While standing in the same position as for the previous sequence, start making continuous backward circles with your arm. Again, breathe in as you go up and breathe out as you go down. Begin slowly and increase the speed of the movement until your arm wants to circle quite fast to throw off all the tension (until you feel a tingling sensation in your fingertips).
Again, reposition your feet and repeat on the other side.
5. Yes, No, and Maybe Exercises
These exercises allow the neck to move in the three planes of motion, round the sagittal, transverse, and frontal axes. Before attempting to do these neck exercises, you should establish the severity of your pain by consulting your physician or chiropractor.
Yes: In this exercises the point is to move your head up and down. If the back of your neck is completely free of tension your chin should touch your breastbone when you look down.
On the upward movement keep the back of your neck as long as you can.
Slowly repeat upper and down motion for as long as the little noises inside your neck disappear.
Caution if you suffer from a posterior disc bulge avoid going too far down on this move as it could increase the damage.
No: On the “No” sequence, keep the head central above the spine (between your shoulders). Try to see as far back behind you as you can on each lateral rotation without lifting your nose.
Slowly repeat rotations to the left and right until all the little noises inside your neck disappear.
Maybe: On the “Maybe” sequence, drop your ear down towards the shoulder while keeping your nose facing the front.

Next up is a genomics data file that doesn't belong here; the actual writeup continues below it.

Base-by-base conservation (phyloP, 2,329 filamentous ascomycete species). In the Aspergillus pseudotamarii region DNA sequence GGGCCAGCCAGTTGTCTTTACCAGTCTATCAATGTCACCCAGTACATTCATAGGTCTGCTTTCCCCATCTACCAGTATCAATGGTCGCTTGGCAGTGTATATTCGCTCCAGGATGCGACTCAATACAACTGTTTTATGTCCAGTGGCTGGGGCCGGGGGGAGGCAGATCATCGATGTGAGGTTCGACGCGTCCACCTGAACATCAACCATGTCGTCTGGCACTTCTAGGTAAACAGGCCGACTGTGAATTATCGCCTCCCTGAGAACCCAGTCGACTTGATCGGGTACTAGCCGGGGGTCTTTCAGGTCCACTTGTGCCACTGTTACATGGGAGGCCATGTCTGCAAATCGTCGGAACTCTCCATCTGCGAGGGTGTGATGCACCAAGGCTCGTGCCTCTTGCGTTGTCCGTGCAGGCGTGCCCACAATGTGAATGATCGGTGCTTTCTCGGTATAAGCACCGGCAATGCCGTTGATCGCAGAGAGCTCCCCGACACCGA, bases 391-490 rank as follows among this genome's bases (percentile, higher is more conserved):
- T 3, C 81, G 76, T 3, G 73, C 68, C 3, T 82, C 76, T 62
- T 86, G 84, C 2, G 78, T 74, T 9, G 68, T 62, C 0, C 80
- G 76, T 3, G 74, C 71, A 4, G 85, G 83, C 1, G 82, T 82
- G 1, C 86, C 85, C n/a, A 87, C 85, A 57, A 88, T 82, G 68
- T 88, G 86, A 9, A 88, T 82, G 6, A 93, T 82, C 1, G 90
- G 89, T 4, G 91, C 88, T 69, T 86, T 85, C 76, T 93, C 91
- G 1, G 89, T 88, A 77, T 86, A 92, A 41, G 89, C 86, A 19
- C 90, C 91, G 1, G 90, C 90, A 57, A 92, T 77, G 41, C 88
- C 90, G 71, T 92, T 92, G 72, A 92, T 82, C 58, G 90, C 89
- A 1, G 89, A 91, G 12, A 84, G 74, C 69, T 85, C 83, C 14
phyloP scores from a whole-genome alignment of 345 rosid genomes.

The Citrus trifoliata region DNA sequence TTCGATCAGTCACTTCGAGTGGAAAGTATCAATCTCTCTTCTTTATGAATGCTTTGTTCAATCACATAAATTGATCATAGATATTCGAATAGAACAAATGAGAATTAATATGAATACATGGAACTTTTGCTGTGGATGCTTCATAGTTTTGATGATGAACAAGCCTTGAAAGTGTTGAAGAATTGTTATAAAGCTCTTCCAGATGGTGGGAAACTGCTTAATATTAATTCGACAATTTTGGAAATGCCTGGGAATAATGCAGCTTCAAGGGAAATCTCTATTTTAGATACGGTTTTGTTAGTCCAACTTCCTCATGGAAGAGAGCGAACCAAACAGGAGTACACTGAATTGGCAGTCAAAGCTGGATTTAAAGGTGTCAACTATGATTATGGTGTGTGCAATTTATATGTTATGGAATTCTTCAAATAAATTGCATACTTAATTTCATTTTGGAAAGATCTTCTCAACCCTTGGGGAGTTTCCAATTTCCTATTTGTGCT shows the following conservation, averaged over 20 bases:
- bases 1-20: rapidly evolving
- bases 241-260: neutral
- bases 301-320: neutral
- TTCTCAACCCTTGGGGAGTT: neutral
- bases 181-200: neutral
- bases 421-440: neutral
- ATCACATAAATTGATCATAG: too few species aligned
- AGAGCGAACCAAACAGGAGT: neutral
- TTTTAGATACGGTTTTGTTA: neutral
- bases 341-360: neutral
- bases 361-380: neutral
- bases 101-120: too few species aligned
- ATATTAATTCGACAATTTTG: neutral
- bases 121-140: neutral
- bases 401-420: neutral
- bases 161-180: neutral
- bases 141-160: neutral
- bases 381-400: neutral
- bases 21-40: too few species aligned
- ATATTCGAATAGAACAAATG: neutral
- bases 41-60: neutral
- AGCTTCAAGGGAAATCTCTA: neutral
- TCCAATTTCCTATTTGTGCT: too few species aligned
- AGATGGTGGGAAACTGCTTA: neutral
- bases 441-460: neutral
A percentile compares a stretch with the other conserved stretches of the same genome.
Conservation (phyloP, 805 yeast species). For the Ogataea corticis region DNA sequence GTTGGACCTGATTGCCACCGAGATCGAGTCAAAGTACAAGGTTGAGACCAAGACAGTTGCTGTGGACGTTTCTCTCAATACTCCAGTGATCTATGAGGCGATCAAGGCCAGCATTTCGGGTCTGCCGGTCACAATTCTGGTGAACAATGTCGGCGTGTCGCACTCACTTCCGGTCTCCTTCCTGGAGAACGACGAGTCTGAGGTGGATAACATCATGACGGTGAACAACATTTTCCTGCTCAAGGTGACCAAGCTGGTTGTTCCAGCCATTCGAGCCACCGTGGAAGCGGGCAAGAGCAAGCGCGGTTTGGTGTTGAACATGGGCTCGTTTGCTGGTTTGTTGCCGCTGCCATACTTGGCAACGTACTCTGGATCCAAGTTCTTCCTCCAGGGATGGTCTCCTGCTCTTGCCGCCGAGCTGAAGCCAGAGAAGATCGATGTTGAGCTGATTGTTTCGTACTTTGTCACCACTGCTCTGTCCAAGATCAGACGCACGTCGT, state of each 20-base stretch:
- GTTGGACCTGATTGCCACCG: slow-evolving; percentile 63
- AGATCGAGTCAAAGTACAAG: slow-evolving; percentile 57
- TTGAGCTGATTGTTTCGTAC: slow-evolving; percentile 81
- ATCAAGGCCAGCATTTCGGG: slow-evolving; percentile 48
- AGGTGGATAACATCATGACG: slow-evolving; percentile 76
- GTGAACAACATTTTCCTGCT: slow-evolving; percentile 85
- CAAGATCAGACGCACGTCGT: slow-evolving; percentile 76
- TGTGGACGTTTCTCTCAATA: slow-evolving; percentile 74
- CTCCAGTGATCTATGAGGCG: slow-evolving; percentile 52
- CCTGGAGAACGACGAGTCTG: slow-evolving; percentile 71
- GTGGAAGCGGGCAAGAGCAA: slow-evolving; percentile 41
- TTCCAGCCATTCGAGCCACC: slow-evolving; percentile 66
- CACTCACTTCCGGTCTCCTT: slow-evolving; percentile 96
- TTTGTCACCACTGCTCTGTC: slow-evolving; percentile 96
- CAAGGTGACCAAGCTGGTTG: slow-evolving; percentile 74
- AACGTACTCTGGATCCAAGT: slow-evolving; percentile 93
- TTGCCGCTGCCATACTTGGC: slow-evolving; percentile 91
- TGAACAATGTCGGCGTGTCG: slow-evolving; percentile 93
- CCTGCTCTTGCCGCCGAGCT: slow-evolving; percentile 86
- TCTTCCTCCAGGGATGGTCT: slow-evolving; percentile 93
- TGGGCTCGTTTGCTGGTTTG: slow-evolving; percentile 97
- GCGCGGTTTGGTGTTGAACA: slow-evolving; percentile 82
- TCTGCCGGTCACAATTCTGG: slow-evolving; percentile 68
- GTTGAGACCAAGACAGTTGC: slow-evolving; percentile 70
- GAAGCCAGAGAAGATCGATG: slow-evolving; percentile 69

Gently repeat each move eight or more times until all the little crunching noises in your disappear.
6. Head Rolls
Slowly roll the head around clockwise to see how much of your entire periphery you can see. When you’ve done about five rolls, repeat them counter clockwise.
For optimal results, head rolls may be done in a warm bath under water where your head is virtually weightless.
7. How do You sleep?
Certain sleeping conditions can cause a stiff neck.
Sleeping in a cold draft will cause your neck muscles to contract during sleep.
Avoid pillows that move the neck out of its neutral alignment.
Your pillow should be firm and no thicker than the space needed for your head to lie flat on its ear without curving up the other side of the neck.
No More Pain
In most cases of chronic pain, the pain is self-induced from poor movement habits.
By modifying your daily movement habits and patterns and being aware of the difference between “good movements” and damaging ones, you are on the road to healing yourself.
Just avoid making the damaging moves.